Ep 36: Peter Eastwood – Tanglewood, Koru Camp, and empowering wildlife communities.

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In this episode, I’m talking with Peter Eastwood. Peter is a retired entrepreneur from New Zealand working in conservation in Africa. He was the Founder of Imake a Difference Trust, which has raised funds for and supported many projects across Africa working to put an end to rhino poaching. He is also the founder of Tanglewood Foundation, which supports educational films and documentaries, including the film STROOP, and programs like school camps, the Albany Thicket Biodiversity Restoration Project, Coexistence Gardens, and Koru Camp; an immersive overnight camping experience for South African communities. He strives to live a principled life with purpose, and he is a plant based eater for the planet, animals, and better personal health.

In this conversation, we talk about Peter’s first trip to Africa and his path into conservation. We dive into his desire to make a difference, and the learning journey he went on along the way; from focusing on frontline and anti-poaching work, to shifting toward projects that engage the youth and local communities. We even spend time dissecting the process of bringing a documentary film to life. My favorite part of this conversation was our discussion around Koru Camp, and the impact overnighting in the bush for the first time has on young children and old grandmothers. Peter exudes passion and a boundless drive to make a difference.

Website: tanglewood.org.nz | korucamp.org
Instagram: @tanglewood_foundation | @korucamp
Facebook: @Tanglewood Foundation | @Koru Camp
Twitter: @distillerpete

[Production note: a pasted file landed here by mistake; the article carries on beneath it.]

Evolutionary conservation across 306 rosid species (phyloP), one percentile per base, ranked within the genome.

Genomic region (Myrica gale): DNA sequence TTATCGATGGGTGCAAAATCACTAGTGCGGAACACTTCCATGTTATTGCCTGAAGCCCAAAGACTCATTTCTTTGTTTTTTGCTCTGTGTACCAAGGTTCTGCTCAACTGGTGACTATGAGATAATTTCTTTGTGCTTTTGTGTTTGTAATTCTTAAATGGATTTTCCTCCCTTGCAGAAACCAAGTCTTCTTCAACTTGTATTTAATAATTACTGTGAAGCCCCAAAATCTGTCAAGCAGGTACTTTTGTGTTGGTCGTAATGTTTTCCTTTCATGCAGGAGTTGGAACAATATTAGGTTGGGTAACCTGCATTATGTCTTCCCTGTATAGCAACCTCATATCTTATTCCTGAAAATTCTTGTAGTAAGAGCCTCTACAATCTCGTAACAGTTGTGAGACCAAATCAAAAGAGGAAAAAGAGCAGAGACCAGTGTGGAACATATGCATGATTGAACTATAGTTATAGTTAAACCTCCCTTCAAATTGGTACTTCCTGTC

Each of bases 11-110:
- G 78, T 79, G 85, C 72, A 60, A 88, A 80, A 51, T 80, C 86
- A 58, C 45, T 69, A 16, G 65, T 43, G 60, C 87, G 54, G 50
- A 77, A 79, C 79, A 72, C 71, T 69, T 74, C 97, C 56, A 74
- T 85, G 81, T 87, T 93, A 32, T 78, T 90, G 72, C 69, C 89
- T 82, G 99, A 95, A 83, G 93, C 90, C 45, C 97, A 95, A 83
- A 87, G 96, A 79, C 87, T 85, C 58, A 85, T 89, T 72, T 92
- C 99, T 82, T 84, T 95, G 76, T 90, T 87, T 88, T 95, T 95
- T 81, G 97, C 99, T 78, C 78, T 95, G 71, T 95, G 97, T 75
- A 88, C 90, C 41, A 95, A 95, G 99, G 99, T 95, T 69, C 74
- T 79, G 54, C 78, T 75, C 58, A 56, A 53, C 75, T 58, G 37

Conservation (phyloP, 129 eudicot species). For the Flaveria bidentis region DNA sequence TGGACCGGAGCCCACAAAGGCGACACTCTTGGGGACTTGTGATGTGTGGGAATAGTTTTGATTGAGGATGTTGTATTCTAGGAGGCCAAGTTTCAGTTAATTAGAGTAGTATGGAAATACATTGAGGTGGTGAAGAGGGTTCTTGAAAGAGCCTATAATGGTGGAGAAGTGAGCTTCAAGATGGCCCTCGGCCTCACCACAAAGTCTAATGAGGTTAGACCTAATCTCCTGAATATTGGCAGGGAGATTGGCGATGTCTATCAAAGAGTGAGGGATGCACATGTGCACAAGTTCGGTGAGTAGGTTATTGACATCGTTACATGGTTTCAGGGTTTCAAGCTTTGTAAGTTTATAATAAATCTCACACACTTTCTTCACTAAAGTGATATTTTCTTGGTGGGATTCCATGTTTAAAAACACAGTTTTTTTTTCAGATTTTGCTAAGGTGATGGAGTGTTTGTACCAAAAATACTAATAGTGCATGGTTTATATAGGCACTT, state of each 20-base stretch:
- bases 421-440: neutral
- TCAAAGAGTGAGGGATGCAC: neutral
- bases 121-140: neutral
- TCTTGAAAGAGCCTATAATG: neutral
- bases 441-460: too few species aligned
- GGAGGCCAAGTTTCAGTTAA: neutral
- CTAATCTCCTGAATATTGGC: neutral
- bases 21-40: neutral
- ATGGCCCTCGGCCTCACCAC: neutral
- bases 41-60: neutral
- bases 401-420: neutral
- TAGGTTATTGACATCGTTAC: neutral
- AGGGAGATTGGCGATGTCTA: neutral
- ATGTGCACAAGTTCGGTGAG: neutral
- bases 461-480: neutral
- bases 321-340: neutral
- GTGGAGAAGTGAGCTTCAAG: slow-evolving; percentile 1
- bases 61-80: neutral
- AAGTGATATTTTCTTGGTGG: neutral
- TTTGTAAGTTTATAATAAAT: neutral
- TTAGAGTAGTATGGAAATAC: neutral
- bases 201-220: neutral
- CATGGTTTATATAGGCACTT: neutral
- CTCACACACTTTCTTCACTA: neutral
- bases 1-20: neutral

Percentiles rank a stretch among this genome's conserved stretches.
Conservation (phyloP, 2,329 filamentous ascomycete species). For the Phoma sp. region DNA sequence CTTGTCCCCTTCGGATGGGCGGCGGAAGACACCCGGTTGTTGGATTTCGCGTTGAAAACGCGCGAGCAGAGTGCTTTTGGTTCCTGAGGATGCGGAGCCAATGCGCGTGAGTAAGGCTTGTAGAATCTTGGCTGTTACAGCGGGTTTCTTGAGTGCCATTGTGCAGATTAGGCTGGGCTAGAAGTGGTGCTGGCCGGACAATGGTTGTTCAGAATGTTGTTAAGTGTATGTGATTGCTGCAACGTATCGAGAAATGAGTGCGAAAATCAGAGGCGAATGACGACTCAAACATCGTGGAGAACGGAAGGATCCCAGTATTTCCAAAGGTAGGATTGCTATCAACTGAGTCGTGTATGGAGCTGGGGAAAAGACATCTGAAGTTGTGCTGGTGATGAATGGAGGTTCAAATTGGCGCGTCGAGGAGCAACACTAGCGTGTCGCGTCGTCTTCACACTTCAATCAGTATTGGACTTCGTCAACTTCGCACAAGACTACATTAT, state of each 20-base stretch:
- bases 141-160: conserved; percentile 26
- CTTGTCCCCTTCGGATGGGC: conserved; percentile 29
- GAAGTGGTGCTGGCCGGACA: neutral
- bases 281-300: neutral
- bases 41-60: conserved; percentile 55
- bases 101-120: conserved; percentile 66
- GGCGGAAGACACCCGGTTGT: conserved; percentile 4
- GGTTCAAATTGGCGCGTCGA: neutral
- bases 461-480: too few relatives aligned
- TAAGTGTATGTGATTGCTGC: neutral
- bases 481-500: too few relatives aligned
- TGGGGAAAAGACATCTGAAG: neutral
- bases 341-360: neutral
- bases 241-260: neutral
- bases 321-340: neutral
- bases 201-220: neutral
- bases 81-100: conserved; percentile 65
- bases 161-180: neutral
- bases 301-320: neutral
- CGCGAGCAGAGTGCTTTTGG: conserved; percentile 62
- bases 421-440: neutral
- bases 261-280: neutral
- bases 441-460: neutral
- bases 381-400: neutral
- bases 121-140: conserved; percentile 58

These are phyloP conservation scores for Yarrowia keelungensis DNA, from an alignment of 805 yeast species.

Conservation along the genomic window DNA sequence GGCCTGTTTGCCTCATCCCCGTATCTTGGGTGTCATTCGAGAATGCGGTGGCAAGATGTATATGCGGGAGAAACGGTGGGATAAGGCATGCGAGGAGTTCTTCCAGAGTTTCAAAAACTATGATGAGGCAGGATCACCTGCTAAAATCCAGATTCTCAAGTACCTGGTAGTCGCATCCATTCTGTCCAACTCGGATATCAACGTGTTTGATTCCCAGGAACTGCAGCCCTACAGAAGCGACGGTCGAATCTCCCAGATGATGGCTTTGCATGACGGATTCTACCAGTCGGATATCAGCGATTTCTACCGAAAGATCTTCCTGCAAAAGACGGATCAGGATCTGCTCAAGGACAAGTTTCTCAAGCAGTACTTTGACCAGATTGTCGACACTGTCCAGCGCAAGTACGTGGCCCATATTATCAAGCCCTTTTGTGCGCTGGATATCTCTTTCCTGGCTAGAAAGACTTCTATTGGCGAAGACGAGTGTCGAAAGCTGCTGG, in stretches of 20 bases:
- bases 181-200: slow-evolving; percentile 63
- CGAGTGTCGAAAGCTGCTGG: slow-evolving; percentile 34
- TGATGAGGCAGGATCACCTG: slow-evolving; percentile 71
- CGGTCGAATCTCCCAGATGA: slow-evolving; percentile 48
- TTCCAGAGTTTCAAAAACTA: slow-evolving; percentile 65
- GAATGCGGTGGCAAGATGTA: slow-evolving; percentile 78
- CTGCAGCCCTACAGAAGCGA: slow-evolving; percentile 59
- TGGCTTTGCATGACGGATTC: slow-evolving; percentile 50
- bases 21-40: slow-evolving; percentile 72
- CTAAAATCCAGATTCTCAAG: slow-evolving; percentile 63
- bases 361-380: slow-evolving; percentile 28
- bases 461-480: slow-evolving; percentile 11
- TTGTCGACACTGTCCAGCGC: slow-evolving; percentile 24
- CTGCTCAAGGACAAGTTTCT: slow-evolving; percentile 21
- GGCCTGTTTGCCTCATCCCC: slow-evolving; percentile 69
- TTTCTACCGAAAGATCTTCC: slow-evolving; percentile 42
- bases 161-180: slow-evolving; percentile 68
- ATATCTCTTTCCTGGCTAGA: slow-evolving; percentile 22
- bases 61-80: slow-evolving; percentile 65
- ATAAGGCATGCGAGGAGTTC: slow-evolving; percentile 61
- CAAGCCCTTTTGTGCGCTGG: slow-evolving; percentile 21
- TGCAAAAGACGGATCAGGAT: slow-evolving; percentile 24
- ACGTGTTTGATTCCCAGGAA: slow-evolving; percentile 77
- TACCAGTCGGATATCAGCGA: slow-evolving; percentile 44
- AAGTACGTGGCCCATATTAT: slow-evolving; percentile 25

LinkedIn: @Koru Camp | @Peter Eastwood

Ep 35: Grant Miller, MBE – ZSL, ranger support, trauma care, and a passion for conservation.

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In this episode, I’m talking with Grant Miller, MBE. Grant started his career in the military, and then moved to law enforcement where he worked in customs and border control in the UK predominantly in the area of narcotics trafficking. His last years of service were as the Head of the UK’s National CITES Enforcement Team and Chair of the Interpol wildlife crime working group. He now works as a Law Enforcement Specialist at the Zoological Society of London or ZSL.

In this conversation, we talk about Grant’s begrudging transition from law enforcement narcotics to a role in CITES enforcement, and why he eventually fell in love with it. We go deep into all of the wide ranging conservation and research projects that ZSL is involved in around the world. And we talk at length about the importance and challenges of rangers, spending a lot of time talking about trauma and mental health. So much passion, knowledge, and wisdom in this episode.

Website: zsl.org
Instagram: @officialzsl | @grantmiller69
Facebook: @officialzsl
Twitter: @officialzsl
LinkedIn: @Zoological Society of London (ZSL) | @Grant Miller MBE

Ep 34: Markus Hofmeyr – Rhino Recovery Fund, saving the rhinos, and epic translocations.

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In this episode, I’m talking with Markus Hofmeyr. Markus grew up in South Africa around wildlife. He started his career as a wildlife veterinarian, and at Madikwe Game Reserve he was responsible for the oversight and management of the largest wild mammal translocation to date, called “Operation Phoenix”. Markus was the General Manager of Veterinary Wildlife Services at SANParks, was the Chief Conservation Officer at Great Plains Conservation Foundation and Rhinos without Borders, and is now the Program Officer at Oak Foundation, and the Director of Rhino Recovery Fund.